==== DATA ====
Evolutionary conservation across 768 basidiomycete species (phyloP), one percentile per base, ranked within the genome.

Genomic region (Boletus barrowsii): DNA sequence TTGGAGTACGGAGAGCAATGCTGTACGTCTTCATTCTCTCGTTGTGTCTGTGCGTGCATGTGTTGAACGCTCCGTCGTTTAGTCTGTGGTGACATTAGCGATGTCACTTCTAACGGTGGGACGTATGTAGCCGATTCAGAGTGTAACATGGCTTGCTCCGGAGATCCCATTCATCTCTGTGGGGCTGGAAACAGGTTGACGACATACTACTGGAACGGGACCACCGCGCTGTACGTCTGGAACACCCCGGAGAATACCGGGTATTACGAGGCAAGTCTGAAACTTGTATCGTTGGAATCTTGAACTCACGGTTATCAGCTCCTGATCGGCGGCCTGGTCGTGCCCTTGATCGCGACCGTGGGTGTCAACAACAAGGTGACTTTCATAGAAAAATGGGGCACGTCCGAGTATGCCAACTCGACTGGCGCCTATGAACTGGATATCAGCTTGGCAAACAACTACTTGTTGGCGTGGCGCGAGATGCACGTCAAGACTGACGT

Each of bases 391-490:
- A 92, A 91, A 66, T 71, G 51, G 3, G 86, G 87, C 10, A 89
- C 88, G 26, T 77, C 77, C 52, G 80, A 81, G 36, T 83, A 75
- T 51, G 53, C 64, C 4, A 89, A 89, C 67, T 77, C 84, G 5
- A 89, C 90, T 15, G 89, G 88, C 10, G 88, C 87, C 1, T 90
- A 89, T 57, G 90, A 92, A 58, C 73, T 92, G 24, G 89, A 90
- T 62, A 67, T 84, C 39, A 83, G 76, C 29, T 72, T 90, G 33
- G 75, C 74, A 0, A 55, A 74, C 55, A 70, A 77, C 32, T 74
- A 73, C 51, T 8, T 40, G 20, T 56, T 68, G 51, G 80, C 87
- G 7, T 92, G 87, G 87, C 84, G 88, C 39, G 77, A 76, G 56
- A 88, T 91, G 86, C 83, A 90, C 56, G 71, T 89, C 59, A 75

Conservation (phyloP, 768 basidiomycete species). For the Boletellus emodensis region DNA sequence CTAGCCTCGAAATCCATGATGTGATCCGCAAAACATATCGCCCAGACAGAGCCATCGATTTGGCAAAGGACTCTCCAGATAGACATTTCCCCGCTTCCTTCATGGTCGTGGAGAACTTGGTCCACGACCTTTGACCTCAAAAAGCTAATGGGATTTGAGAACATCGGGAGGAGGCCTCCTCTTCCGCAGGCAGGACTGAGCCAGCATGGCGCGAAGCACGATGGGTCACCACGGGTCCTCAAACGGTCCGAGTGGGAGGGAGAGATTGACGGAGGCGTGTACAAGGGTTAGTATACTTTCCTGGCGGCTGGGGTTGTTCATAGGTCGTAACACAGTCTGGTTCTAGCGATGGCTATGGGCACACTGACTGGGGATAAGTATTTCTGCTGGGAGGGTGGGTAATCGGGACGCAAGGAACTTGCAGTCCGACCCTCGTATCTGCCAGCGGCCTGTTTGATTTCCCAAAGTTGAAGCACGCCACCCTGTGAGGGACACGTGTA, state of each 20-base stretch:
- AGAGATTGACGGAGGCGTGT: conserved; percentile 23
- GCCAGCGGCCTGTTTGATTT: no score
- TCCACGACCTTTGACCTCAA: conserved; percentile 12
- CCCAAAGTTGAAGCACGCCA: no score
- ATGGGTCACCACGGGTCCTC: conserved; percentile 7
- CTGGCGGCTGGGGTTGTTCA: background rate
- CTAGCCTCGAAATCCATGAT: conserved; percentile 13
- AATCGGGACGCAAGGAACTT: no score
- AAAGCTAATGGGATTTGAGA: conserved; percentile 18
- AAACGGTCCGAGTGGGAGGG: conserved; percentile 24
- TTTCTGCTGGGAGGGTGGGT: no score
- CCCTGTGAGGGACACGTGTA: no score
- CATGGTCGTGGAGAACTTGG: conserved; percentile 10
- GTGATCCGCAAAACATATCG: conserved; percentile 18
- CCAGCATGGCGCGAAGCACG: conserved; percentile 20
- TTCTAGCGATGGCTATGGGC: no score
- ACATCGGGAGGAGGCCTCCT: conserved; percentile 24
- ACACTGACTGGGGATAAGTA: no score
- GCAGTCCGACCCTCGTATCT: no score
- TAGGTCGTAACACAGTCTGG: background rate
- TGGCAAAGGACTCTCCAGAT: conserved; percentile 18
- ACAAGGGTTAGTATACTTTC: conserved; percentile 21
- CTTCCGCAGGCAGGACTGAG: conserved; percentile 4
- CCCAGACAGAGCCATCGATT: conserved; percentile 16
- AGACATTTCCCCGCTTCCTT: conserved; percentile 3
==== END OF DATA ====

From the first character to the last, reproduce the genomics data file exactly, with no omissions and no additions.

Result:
Evolutionary conservation across 768 basidiomycete species (phyloP), one percentile per base, ranked within the genome.

Genomic region (Boletus barrowsii): DNA sequence TTGGAGTACGGAGAGCAATGCTGTACGTCTTCATTCTCTCGTTGTGTCTGTGCGTGCATGTGTTGAACGCTCCGTCGTTTAGTCTGTGGTGACATTAGCGATGTCACTTCTAACGGTGGGACGTATGTAGCCGATTCAGAGTGTAACATGGCTTGCTCCGGAGATCCCATTCATCTCTGTGGGGCTGGAAACAGGTTGACGACATACTACTGGAACGGGACCACCGCGCTGTACGTCTGGAACACCCCGGAGAATACCGGGTATTACGAGGCAAGTCTGAAACTTGTATCGTTGGAATCTTGAACTCACGGTTATCAGCTCCTGATCGGCGGCCTGGTCGTGCCCTTGATCGCGACCGTGGGTGTCAACAACAAGGTGACTTTCATAGAAAAATGGGGCACGTCCGAGTATGCCAACTCGACTGGCGCCTATGAACTGGATATCAGCTTGGCAAACAACTACTTGTTGGCGTGGCGCGAGATGCACGTCAAGACTGACGT

Each of bases 391-490:
- A 92, A 91, A 66, T 71, G 51, G 3, G 86, G 87, C 10, A 89
- C 88, G 26, T 77, C 77, C 52, G 80, A 81, G 36, T 83, A 75
- T 51, G 53, C 64, C 4, A 89, A 89, C 67, T 77, C 84, G 5
- A 89, C 90, T 15, G 89, G 88, C 10, G 88, C 87, C 1, T 90
- A 89, T 57, G 90, A 92, A 58, C 73, T 92, G 24, G 89, A 90
- T 62, A 67, T 84, C 39, A 83, G 76, C 29, T 72, T 90, G 33
- G 75, C 74, A 0, A 55, A 74, C 55, A 70, A 77, C 32, T 74
- A 73, C 51, T 8, T 40, G 20, T 56, T 68, G 51, G 80, C 87
- G 7, T 92, G 87, G 87, C 84, G 88, C 39, G 77, A 76, G 56
- A 88, T 91, G 86, C 83, A 90, C 56, G 71, T 89, C 59, A 75

Conservation (phyloP, 768 basidiomycete species). For the Boletellus emodensis region DNA sequence CTAGCCTCGAAATCCATGATGTGATCCGCAAAACATATCGCCCAGACAGAGCCATCGATTTGGCAAAGGACTCTCCAGATAGACATTTCCCCGCTTCCTTCATGGTCGTGGAGAACTTGGTCCACGACCTTTGACCTCAAAAAGCTAATGGGATTTGAGAACATCGGGAGGAGGCCTCCTCTTCCGCAGGCAGGACTGAGCCAGCATGGCGCGAAGCACGATGGGTCACCACGGGTCCTCAAACGGTCCGAGTGGGAGGGAGAGATTGACGGAGGCGTGTACAAGGGTTAGTATACTTTCCTGGCGGCTGGGGTTGTTCATAGGTCGTAACACAGTCTGGTTCTAGCGATGGCTATGGGCACACTGACTGGGGATAAGTATTTCTGCTGGGAGGGTGGGTAATCGGGACGCAAGGAACTTGCAGTCCGACCCTCGTATCTGCCAGCGGCCTGTTTGATTTCCCAAAGTTGAAGCACGCCACCCTGTGAGGGACACGTGTA, state of each 20-base stretch:
- AGAGATTGACGGAGGCGTGT: conserved; percentile 23
- GCCAGCGGCCTGTTTGATTT: no score
- TCCACGACCTTTGACCTCAA: conserved; percentile 12
- CCCAAAGTTGAAGCACGCCA: no score
- ATGGGTCACCACGGGTCCTC: conserved; percentile 7
- CTGGCGGCTGGGGTTGTTCA: background rate
- CTAGCCTCGAAATCCATGAT: conserved; percentile 13
- AATCGGGACGCAAGGAACTT: no score
- AAAGCTAATGGGATTTGAGA: conserved; percentile 18
- AAACGGTCCGAGTGGGAGGG: conserved; percentile 24
- TTTCTGCTGGGAGGGTGGGT: no score
- CCCTGTGAGGGACACGTGTA: no score
- CATGGTCGTGGAGAACTTGG: conserved; percentile 10
- GTGATCCGCAAAACATATCG: conserved; percentile 18
- CCAGCATGGCGCGAAGCACG: conserved; percentile 20
- TTCTAGCGATGGCTATGGGC: no score
- ACATCGGGAGGAGGCCTCCT: conserved; percentile 24
- ACACTGACTGGGGATAAGTA: no score
- GCAGTCCGACCCTCGTATCT: no score
- TAGGTCGTAACACAGTCTGG: background rate
- TGGCAAAGGACTCTCCAGAT: conserved; percentile 18
- ACAAGGGTTAGTATACTTTC: conserved; percentile 21
- CTTCCGCAGGCAGGACTGAG: conserved; percentile 4
- CCCAGACAGAGCCATCGATT: conserved; percentile 16
- AGACATTTCCCCGCTTCCTT: conserved; percentile 3